By Seth Daniel
The Blackstone Community Center can often be hidden in plain sight.
While the building seems easy enough to figure out, many mistake it for the Blackstone Elementary School, which is attached to it. Others find it difficult because the center’s address doesn’t match up with the actual entrance behind the school and next to the basketball courts.
Finally, old attitudes about turf disputes can make it difficult to get kids from one part of the neighborhood up to the Blackstone area.
All of those problems were identified by the board of the Blackstone Community Center, and a dozen or so Boston University students in teams set forth to spend their spring breaks last week solving those problems. Boston University has a historic connection to the Center, having provided funding for the Fitwell Center and other initiatives, and last week they also held the third Spring Break Challenge.
The major problem facing the students this year was how to more effectively get kids from the Lenox-Camden Housing Development up the street to use the Blackstone.
“A very positive thing about this is they are responding to the community,” said Harold Cox of the BU School of Public Health. “A problem has been identified by the people at the Blackstone. Blackstone has identified problems for them to work on and this year it was getting Lenox-Camden folks to come to the Blackstone Community Center. Our students acted as consultants.”
Added Kathleen MacVarish of the BU School of Public Health, “A half mile up the road doesn’t seem like a long way, but it’s really a wall in the community. From an outsider’s standpoint it looks like it’s right down the street, but there is a barrier and these students tried to define that barrier and produce suggestions to try to break it down.”
Kerry Dunnell, of the BU Activist Lab, said students from several divisions of the School of Public Health give up their Spring Break to take on the challenge, and to get real-world experience in one week’s time.
On Monday, March 6, students reported to the Center and took in information about it, and then traveled to Lenox-Camden for a tour of that development. They also met with Boston Housing Authority (BHA) for more information. On Tuesday, the students learned how to run focus groups and how to conduct key informant interviews.
One day later, they performed real-life focus groups and key informant interviews to learn about the barriers and ideas about the Blackstone Community Center. On Thursday, they tied up loose ends, and wrote their five-page report and Power Point presentation.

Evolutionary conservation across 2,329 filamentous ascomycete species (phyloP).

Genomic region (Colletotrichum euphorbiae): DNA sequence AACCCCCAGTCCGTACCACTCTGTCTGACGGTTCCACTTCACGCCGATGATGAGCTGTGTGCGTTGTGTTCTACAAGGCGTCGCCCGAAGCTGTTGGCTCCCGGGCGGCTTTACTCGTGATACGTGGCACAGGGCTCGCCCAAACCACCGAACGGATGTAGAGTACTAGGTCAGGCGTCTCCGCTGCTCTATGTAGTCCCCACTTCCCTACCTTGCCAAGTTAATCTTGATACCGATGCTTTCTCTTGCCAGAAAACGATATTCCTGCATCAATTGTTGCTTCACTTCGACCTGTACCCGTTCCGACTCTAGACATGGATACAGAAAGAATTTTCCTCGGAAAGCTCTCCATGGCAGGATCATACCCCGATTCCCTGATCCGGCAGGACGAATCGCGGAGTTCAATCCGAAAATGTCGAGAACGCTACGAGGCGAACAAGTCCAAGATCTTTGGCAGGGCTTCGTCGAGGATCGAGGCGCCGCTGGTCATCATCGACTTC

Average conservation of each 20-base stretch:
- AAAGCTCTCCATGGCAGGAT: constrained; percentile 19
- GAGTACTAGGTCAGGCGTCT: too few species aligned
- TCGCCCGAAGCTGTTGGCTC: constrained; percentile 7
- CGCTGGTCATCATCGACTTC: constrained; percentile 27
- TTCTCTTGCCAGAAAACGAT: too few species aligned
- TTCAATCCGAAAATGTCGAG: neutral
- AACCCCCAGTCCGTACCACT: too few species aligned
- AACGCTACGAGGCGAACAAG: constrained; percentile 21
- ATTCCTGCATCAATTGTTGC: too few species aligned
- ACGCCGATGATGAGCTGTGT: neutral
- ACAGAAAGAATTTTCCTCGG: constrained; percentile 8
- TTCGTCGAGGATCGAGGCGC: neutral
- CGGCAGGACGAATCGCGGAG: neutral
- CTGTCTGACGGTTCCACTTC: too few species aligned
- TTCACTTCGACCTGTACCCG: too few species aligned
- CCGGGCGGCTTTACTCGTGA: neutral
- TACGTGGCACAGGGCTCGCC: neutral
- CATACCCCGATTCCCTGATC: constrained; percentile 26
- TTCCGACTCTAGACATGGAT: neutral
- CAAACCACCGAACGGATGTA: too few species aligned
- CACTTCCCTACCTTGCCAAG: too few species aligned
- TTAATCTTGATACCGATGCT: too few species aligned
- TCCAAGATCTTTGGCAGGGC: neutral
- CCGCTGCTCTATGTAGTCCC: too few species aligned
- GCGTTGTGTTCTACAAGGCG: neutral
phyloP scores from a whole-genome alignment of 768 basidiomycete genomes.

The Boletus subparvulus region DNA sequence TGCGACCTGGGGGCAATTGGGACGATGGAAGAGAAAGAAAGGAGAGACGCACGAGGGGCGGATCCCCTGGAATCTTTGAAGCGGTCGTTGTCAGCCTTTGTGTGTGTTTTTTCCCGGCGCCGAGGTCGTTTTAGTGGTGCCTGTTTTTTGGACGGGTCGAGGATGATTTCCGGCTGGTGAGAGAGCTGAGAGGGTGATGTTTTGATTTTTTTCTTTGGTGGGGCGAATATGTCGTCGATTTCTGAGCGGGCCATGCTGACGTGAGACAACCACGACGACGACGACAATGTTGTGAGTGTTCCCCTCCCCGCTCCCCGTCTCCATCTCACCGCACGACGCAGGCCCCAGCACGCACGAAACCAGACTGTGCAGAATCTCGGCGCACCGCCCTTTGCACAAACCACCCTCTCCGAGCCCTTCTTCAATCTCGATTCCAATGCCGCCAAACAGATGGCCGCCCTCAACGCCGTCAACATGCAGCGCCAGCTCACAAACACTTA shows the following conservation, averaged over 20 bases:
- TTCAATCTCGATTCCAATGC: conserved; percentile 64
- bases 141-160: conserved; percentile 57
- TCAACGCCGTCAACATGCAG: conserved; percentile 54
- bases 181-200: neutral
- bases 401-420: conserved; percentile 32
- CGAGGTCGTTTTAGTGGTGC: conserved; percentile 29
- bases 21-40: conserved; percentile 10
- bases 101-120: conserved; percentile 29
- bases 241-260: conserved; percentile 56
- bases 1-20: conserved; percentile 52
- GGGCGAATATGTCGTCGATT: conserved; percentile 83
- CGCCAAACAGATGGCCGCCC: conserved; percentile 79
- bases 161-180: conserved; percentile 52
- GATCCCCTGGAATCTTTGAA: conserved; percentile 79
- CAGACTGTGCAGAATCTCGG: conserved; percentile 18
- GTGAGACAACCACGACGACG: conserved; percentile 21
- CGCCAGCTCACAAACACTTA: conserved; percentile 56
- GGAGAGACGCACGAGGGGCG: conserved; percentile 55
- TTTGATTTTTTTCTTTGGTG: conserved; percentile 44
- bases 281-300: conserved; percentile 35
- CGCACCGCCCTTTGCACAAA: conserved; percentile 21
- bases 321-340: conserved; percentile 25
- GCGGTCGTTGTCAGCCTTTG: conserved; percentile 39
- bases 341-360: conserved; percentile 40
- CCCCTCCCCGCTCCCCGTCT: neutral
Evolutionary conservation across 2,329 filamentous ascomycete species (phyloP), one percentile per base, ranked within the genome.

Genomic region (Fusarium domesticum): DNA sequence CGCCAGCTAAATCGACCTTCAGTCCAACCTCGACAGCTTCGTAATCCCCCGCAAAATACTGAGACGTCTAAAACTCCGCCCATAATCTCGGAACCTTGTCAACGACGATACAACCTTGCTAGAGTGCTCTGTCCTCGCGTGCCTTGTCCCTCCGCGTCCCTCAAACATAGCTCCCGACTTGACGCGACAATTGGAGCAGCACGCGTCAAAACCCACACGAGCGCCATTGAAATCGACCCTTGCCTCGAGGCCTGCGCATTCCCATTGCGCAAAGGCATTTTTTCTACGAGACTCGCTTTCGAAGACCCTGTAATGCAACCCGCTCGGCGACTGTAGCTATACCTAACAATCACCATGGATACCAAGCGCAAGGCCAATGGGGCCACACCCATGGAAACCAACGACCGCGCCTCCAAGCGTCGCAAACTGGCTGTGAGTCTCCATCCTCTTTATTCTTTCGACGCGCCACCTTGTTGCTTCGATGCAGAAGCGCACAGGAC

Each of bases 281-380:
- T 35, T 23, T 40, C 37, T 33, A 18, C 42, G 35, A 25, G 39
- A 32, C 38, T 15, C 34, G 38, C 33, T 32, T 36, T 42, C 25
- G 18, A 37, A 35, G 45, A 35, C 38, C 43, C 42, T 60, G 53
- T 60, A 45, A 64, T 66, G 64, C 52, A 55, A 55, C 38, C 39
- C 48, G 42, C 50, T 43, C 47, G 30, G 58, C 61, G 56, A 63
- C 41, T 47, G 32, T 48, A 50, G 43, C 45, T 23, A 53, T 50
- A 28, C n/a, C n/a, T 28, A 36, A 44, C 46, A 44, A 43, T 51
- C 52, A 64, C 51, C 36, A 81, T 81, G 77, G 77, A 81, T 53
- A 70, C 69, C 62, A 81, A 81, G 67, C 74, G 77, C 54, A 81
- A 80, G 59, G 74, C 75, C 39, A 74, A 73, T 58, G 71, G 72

By last Friday, they had major suggestions to solve the problems.
“We are always talking about real-world public health and this is real world,” she said.
The students suggested everything from better signage to social media campaigns to having off-site open houses.
“There are some high-crime areas we learned about that kids have to cross to get from Lenox-Camden to the Blackstone and many are hesitant to do that,” said Yige Cao in her team’s presentation. “That can serve as a barrier. We recommend that young people are instructed to use the Tremont Street route rather than Washington Street or Shawmut Avenue. The Center also has a shuttle bus that is underutilized. We recommend using that two or three times a week to pick them up at Lenox so they don’t have to cross that zone.”
Student Paige Pajarillo added that there are several City Street Workers who are already working in the two communities and were excited to connect young people to the services at Blackstone.
“They are invested in the community,” she said. “This is tapping into a resource that’s already there.”
The suggestions continued most of the morning, with ideas about cooking classes and more things to do for teen girls.
Southender John Chambers, of the Blackstone board, was one of the judges of the teams that presented. He said there is a challenge to getting kids from the Lenox-Camden to the Blackstone, and also to get the word out to other neighborhoods about the activities and services offered there. He said he was encouraged by the effort put into the presentations and the information unearthed by the students in such a short period of time.